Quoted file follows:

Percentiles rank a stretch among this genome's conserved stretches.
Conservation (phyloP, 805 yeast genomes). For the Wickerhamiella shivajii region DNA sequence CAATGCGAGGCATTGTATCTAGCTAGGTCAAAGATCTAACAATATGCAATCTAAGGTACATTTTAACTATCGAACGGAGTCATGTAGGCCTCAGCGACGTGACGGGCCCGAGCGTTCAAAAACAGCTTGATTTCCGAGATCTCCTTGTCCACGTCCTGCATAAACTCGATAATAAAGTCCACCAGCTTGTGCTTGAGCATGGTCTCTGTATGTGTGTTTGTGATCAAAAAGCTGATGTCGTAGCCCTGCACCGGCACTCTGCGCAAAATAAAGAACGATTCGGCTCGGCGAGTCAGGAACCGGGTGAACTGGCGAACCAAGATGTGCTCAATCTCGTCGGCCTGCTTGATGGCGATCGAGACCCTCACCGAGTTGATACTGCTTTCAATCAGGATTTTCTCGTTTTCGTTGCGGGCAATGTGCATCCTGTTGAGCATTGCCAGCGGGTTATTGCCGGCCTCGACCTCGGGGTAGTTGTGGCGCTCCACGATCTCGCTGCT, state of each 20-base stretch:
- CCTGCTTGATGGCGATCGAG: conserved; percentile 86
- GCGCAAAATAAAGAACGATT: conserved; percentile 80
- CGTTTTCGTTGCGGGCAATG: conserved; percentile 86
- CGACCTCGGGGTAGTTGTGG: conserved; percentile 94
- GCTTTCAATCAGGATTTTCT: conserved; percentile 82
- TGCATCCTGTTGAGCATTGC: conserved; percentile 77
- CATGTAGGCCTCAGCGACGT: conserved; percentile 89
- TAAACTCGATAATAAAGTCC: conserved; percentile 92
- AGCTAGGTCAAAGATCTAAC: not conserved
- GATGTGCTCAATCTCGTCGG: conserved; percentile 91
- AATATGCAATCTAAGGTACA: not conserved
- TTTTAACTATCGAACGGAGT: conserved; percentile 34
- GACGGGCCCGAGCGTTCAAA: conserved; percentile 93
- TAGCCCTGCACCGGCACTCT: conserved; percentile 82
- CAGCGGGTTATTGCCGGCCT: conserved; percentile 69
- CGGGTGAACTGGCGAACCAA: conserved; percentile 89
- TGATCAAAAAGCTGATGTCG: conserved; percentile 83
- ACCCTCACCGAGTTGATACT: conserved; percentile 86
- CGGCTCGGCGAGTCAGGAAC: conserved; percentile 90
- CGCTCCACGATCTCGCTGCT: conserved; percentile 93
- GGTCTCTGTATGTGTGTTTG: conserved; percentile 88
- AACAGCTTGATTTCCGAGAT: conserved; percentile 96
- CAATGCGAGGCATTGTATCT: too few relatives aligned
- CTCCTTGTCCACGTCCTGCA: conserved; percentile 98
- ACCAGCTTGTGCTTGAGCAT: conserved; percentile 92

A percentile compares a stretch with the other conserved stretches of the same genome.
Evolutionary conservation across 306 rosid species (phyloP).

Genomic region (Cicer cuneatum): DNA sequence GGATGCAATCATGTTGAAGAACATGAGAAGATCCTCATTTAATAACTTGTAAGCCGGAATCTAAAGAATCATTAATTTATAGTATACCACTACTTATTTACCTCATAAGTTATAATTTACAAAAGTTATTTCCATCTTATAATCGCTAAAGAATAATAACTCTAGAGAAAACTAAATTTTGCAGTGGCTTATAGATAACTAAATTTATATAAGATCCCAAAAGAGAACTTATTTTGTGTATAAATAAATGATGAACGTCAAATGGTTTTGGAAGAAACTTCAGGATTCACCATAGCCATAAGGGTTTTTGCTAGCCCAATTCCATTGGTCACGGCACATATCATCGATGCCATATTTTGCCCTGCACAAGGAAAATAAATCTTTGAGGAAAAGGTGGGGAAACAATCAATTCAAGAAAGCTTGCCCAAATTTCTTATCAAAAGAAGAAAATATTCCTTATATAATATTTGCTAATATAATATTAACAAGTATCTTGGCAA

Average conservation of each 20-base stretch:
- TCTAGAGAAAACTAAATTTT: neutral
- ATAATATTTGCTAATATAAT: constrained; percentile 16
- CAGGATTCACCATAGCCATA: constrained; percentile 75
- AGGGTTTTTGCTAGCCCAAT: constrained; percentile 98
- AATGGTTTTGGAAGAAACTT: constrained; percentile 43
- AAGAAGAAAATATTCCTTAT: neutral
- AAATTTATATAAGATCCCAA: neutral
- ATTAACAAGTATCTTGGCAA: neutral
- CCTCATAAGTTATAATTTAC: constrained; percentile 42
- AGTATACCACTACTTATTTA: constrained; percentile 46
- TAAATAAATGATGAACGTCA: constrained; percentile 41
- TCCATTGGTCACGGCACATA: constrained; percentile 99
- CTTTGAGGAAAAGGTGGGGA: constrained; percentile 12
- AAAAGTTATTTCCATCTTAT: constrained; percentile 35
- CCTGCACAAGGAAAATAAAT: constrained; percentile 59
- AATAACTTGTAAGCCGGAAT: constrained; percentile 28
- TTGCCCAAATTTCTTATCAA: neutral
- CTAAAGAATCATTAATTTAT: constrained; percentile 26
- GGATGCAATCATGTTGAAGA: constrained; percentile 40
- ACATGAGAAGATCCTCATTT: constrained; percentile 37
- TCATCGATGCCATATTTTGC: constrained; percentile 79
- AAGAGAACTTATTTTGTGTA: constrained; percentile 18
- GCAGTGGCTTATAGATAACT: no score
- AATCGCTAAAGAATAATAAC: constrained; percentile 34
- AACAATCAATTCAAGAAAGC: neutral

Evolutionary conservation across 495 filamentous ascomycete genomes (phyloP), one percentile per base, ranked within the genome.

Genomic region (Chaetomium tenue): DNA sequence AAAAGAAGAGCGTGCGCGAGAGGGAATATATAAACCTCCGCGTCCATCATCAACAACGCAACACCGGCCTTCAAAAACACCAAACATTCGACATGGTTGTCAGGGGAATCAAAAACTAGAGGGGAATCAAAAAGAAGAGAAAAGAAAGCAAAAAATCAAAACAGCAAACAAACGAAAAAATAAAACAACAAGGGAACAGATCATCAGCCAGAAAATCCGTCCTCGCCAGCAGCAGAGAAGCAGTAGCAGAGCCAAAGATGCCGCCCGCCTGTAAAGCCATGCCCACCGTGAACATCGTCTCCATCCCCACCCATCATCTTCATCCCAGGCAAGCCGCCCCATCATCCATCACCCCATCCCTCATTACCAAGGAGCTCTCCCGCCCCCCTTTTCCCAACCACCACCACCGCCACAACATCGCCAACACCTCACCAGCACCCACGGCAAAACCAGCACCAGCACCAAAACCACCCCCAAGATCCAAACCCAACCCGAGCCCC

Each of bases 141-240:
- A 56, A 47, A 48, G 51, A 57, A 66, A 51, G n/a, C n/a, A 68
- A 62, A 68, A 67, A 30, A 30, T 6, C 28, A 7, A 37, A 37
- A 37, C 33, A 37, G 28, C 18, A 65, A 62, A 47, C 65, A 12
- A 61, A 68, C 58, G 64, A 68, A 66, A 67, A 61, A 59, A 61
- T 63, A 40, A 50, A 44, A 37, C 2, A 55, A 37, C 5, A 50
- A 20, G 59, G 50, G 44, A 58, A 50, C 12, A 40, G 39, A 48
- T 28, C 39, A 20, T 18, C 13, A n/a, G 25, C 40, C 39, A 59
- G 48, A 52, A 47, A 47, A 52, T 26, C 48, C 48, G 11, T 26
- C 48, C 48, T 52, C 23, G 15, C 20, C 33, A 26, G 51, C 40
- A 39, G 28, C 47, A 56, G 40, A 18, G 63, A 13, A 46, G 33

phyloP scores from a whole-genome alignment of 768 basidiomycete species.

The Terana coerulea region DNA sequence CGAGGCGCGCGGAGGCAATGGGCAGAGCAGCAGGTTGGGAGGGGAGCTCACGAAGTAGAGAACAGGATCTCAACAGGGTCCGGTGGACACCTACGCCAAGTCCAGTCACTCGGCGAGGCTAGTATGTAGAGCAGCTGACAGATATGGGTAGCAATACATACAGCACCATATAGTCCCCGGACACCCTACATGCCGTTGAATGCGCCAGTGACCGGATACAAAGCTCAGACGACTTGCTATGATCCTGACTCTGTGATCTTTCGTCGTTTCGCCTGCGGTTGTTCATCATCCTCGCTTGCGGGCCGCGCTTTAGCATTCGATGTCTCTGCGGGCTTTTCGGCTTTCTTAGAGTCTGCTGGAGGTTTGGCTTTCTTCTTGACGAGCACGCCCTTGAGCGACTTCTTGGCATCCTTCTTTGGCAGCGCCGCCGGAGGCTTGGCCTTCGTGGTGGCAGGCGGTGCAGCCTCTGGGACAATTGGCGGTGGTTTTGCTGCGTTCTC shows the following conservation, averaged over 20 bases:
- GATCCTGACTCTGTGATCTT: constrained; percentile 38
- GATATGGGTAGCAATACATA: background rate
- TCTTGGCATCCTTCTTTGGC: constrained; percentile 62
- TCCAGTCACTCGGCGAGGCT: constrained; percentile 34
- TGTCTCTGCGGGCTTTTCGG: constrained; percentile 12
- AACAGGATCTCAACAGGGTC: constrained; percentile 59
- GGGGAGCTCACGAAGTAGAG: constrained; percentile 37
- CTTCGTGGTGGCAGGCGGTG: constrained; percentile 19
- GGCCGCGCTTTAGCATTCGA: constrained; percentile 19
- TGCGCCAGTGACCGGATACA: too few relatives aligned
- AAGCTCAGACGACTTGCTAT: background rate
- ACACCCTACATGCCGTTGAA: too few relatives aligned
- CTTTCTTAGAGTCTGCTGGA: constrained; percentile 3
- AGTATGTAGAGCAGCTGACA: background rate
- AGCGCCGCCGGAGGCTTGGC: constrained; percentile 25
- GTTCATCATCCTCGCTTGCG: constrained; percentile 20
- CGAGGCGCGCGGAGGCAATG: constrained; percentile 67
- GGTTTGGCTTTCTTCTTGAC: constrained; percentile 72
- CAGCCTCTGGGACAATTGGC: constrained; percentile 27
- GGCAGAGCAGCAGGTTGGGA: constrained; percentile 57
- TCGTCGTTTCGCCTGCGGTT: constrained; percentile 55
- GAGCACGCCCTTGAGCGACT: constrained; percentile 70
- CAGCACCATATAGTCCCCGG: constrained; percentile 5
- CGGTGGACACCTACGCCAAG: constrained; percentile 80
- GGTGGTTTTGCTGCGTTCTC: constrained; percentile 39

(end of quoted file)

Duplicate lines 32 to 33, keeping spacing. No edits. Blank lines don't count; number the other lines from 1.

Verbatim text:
- TCTAGAGAAAACTAAATTTT: neutral
- ATAATATTTGCTAATATAAT: constrained; percentile 16